The ski areas became Olympic venues for freestyle skiing and snowboarding. The mountain trails are cherished and convenient escape routes for city dwellers into nature in addition to being home to world-class mountain biking and trail running events. The year round gondola service at Grouse Mountain provides thousands of fitness devotees a ride back down after exhausting themselves running or walking up the 2.9 km length and 800 meter elevation of the 'Grouse Grind'.
Every North Shore mountain has a peak that invites hiking and climbing. Each valley in-between has a recreational opportunity in the lake or river that will be protected by a park created to make it available for the enjoyment of residents and tourists alike.
The most accessible and visitor friendly of these is the Capilano Suspension Bridge. Much of the terrain across the North Shore is challenging and can be dangerous, which has resulted in a very active local Search & Rescue organization. The owners of the Capilano Suspension Bridge have taken the historical necessity of spanning the deepest and most dangerous of the North Shore river canyons with a long suspension bridge and turned it into a world class tourism destination and a safe way for the first time visitor to view the spectacular scenery while at the same time getting an introduction to the region and its history.
While it is an increasingly attractive destination for tourists it remains a very attractive place to live for people that value the natural recreation and lifestyle options it offers.
Most people will enter the North Shore from Vancouver by road or through the Translink system.
Lions Gate Bridge
The Lions Gate Bridge is a Vancouver landmark linking the city with the North Shore across Burrard Inlet. Similar in style to San Francisco's Golden Gate Bridge, it was built in 1937-38 in large part to help develop land owned by the Guinness family (of beer fame) in West Vancouver. Although the family sold their land in the 1950s, a link remains in the decorative lighting they donated for the bridge in 1986.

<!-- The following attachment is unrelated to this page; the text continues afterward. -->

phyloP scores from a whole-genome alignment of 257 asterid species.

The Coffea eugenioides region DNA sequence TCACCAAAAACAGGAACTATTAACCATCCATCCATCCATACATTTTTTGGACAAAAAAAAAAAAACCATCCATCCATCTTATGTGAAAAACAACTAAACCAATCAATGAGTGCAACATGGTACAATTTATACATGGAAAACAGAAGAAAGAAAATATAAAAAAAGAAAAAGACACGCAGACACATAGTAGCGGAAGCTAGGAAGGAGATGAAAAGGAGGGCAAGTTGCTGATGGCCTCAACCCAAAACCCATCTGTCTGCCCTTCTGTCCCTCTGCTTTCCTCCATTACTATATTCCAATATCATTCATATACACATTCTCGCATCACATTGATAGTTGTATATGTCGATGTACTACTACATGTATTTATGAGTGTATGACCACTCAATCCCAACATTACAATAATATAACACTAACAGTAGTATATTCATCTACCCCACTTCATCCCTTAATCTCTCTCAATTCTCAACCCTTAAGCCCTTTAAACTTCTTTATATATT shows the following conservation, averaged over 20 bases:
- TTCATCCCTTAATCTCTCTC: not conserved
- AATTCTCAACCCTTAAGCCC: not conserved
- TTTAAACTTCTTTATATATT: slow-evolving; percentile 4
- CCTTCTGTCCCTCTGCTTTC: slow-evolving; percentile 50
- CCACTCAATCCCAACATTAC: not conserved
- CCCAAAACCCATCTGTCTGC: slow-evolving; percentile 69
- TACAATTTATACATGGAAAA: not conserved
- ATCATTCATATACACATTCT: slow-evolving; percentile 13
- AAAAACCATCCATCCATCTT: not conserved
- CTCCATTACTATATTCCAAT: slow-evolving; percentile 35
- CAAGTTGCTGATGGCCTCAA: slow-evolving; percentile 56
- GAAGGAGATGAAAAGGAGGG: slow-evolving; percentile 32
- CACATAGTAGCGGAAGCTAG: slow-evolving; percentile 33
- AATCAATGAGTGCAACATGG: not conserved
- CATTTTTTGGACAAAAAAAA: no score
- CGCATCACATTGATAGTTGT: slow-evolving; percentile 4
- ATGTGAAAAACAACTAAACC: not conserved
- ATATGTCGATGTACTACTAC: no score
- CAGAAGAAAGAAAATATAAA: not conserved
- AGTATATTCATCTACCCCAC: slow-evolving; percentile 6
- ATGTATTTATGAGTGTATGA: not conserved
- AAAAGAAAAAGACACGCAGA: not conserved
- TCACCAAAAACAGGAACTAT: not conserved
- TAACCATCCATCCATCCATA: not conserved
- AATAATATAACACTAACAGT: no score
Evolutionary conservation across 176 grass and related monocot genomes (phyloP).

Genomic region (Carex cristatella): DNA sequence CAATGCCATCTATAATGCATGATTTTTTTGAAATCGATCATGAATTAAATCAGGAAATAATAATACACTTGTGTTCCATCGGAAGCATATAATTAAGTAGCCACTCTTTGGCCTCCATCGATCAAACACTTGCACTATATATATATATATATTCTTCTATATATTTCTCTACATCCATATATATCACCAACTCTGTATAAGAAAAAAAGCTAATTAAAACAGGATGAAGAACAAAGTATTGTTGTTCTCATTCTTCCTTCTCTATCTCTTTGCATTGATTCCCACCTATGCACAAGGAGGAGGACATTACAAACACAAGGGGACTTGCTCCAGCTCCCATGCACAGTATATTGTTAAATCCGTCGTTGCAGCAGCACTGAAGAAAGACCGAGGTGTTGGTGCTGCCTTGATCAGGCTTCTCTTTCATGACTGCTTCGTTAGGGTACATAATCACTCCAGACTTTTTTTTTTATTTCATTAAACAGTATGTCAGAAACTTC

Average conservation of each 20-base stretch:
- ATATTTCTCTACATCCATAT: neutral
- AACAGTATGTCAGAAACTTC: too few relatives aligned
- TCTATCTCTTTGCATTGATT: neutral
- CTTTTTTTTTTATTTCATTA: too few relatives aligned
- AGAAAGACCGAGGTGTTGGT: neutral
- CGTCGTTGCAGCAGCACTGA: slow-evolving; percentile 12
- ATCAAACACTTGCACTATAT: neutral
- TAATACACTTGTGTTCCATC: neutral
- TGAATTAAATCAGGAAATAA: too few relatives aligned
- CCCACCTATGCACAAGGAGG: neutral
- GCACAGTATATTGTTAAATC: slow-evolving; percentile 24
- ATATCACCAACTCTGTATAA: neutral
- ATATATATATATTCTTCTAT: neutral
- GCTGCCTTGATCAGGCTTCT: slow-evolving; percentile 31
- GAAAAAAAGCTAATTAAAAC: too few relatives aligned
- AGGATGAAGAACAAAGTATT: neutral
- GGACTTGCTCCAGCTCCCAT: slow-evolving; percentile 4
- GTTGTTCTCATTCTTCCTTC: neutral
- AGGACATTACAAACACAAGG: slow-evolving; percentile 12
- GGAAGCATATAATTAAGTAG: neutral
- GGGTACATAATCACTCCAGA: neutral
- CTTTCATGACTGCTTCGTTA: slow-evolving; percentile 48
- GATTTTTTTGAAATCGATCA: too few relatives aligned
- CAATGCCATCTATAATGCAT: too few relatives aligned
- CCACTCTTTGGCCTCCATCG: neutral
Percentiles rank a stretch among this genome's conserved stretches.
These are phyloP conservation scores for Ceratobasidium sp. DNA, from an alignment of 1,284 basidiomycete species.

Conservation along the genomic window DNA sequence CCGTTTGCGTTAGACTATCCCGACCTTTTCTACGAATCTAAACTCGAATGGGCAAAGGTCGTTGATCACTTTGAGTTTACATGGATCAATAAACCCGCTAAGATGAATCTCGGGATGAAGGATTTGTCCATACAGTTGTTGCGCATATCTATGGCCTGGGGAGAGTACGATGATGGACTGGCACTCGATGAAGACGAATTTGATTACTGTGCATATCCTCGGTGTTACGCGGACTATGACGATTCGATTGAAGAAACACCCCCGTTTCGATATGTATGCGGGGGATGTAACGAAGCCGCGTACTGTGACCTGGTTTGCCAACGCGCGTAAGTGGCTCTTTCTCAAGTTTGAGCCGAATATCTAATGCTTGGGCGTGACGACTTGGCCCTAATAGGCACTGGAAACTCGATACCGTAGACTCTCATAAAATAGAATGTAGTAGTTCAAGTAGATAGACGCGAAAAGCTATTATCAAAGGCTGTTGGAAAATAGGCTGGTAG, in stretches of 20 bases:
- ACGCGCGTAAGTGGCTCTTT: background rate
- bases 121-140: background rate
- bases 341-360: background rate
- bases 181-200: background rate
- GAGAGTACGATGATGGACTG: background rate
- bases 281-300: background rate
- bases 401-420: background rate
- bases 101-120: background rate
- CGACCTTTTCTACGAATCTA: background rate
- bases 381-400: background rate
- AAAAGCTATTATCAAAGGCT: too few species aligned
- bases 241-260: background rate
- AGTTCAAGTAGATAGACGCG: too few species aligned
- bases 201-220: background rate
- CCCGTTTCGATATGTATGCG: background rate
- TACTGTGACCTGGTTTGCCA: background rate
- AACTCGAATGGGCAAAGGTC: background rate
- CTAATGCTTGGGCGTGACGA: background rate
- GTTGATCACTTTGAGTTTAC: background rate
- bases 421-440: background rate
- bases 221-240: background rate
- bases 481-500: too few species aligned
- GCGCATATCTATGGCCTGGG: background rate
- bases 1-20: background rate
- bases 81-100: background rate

The bridge is three lanes with sidewalks on either side for walking or cycling. The center lane is controlled by traffic signals, so it alternates direction depending on the traffic conditions. The bridge is best avoided during rush hour (if you're in a car, at least) but otherwise provides a more scenic entrance (or exit) to the North Shore than the larger Second Narrows Bridge.
If you're coming from Vancouver, you enter the North Shore by either Highway 1 (Trans Canada Highway) across the Second Narrows Bridge into North Vancouver or by Highway 99 across the Lion's Gate Bridge into West Vancouver. Visitors travelling south on Highway 99 from Squamish or Whistler will arrive in the North Shore just above Horseshoe Bay.
The TransLink bus system connects both North and West Vancouver with the rest of the TransLink system in Vancouver and its surrounding suburbs. Going to the North Shore means crossing a fare zone boundary so a ticket to/from Vancouver, Burnaby or Richmond will cost $4.35 and a ticket to/from Surrey will cost $5.90.
TransLink also provides a ferry option to get to the North Shore, called the Seabus. This is a passenger only ferry that goes from Waterfront Station in Downtown Vancouver to Lonsdale Quay in North Vancouver. A ticket or transfer used on a bus or the Skytrain is also accepted on the Seabus.
The SeaBus runs every 15 minutes until 6:45PM M-F and 10AM - 6:15PM on Saturdays. It runs every half hour at all other times. The SeaBus operates from about 6AM to 1:20AM, with shorter hours on Sunday. A schedule is available on the TransLink's website.
BC Ferries has a ferry terminal in Horseshoe Bay (West Vancouver) with three routes servicing it, including one from Nanaimo on Vancouver Island. The ferry terminal has a road that connects directly to Highway 1 and Translink bus connections as well (routes 250, 257, 259 and C12).
It is convenient to get around the North Shore by driving or taking the bus. There is also a variety of hiking and biking trails. The bus service is mostly aimed at getting people downtown so travelling from one part of the North Shore to another may involve a transfer. However, it is possible to reach many of the attractions by bus. There is excellent service between the SeaBus and many of the attractions on the North Shore, such as the Lynn Canyon Suspension Bridge or the Grouse Mountain Skyride.